Offensively, the Rockets should be better in 2018-19 whether Anthony embraces the diminished role he was so reluctant to accept with the Thunder. D’Antoni’s only obligation is to wins and losses; he’ll bench Anthony if the future Hall of Famer’s usage proves problematic. Worse is that cutting his minutes is the only way to mitigate the impact Anthony’s presence is primed to have on Houston’s defense.

    It won’t matter all that much in the regular season. D’Antoni can stagger Harden, Paul and Anthony to ensure at least one of them is on the floor at all times, and toggle his rotation in crunch time to avoid slotting the latter on a dangerous opposing guard or wing. Of course, those determinations would be much easier to make if Anthony would drop his stubborn resistance to coming off the bench. Even if Anthony opens at small forward next to P.J. Tucker and Clint Capela up front, it’s highly unlikely Houston finishes most games with its starters. There are just too many places for the opposition to attack with both Harden and Anthony on the floor in winning time, and the reigning MVP certainly won’t be losing minutes to a thirty-something scorer who no longer has a position. It’s entirely plausible that Ennis, playing for his fifth team in as many seasons, is the one closing games at Anthony’s expense.

    The answer should be much more simple in the playoffs, as Ryan Anderson learned the hard way last spring. Golden State isn’t going anywhere. Even if the Rockets are able to out-score opponents en route to a Western Conference Finals rematch, it won’t be enough to match the Warriors’ raw offensive fire power. Ariza was absolutely critical to Houston taking Steve Kerr‘s team to seven games in May. He guarded Durant and Curry for a combined 322 possessions in that series, nearly twice as many as the total of any other Rockets defender, according to Second Spectrum tracking data.

    “There is no way we can do what we do without him,” assistant Irv Roland told ESPN’s Zach Lowe of Ariza midway through the Conference Finals.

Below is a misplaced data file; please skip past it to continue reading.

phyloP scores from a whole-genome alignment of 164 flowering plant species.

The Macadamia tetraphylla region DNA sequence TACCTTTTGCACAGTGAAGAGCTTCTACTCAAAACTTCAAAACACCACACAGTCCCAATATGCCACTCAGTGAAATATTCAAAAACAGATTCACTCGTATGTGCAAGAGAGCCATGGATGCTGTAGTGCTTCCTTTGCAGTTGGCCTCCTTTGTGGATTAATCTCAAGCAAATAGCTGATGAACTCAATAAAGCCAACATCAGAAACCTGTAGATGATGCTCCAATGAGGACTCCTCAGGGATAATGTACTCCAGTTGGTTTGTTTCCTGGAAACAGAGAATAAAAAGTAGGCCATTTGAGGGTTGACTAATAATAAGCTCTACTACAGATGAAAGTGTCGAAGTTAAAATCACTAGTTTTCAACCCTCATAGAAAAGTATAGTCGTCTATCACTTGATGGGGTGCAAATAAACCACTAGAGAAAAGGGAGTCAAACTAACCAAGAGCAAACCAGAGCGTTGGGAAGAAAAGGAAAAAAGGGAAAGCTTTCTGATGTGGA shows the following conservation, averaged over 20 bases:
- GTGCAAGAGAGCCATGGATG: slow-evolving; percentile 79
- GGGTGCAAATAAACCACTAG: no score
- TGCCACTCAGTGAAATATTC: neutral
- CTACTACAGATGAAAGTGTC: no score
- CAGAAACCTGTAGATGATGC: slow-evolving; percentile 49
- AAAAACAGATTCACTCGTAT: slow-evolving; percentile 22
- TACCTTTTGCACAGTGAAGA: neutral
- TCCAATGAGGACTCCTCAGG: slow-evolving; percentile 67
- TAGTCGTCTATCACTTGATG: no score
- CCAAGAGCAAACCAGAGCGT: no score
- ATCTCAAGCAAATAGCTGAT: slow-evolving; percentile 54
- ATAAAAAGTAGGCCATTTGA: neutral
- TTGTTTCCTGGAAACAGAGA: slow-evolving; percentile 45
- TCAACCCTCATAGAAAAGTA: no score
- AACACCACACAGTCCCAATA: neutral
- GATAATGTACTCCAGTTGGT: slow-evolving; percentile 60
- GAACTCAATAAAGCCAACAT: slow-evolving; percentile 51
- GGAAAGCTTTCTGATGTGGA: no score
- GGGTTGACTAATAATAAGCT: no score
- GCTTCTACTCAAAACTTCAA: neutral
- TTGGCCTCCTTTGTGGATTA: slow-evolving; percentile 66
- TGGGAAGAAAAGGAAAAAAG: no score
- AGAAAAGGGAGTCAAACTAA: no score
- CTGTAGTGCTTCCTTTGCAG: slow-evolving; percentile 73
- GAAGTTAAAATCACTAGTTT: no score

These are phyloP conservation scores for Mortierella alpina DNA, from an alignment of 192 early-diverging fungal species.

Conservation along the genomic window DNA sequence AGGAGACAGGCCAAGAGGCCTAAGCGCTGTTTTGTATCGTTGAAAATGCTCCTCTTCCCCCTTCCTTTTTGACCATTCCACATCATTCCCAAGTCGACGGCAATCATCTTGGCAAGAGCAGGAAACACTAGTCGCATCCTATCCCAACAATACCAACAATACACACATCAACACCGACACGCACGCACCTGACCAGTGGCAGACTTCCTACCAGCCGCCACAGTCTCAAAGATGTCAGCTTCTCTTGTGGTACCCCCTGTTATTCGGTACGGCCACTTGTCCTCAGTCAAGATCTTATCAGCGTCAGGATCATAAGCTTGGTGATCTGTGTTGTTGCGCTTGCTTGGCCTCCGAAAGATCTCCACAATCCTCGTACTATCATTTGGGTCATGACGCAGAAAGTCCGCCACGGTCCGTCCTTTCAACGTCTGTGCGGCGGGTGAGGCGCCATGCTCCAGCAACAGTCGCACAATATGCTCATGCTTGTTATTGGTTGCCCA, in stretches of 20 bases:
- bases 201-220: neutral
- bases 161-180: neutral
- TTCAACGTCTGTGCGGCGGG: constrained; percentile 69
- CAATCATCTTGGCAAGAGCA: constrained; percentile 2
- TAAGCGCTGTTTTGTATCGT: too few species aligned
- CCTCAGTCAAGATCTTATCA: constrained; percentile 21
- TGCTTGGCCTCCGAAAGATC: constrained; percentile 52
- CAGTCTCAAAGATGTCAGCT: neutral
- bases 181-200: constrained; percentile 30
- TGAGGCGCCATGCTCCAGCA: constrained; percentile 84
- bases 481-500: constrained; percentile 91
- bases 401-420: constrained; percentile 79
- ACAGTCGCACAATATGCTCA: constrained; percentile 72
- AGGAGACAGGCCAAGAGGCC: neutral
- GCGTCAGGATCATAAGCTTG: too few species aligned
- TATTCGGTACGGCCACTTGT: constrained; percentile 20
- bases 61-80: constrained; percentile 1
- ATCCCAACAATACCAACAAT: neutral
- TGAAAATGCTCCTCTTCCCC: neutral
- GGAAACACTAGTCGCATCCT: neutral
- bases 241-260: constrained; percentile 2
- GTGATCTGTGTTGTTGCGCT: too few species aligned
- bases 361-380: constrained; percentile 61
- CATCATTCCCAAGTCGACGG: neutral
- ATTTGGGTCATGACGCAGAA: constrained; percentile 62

Ennis is gritty enough to take that challenge head-on, but even doing so successfully wouldn’t mask the deficiencies met by Houston’s offseason. The Rockets found their most lasting means of success on defense against Golden State by downsizing, taking Capela off the floor, making Tucker their nominal center and switching across five positions. Without Ariza and Mbah a Moute, limited by lingering effects of a shoulder injury throughout the playoffs, getting to that lineup configuration could become a real chore for D’Antoni – and not just because Anthony lacks the lateral quickness to be included among them.

    The only similar lineup that comes close to replicating the two-way effectiveness that posed such a real threat to the Warriors is Paul-Harden-Eric Gordon-Ennis-Tucker. Ennis is a less-reliable shooter than the notoriously-streaky Ariza, though, and Gerald Green, inspiring as he was last season, is hardly the kind of player a coach wants to count on come May. Even the newly-acquired Michael Carter-Williams is more playable in switch-everything situations than Anthony.

    No matter. The loss of Ariza and Mbah a Moute always meant the Rockets would be forced to play differently going forward. Capped-out and with wings coming at a premium, Houston was never going to be able to replace them seamlessly. It’s not just the loss of two key contributors that stings, though; the addition of Anthony brings its own headaches, and compounds existing ones. Does that change the Rockets’ standing in the Western Conference? Probably not. Against the Warriors, though, their already-slim margin for error seems even thinner.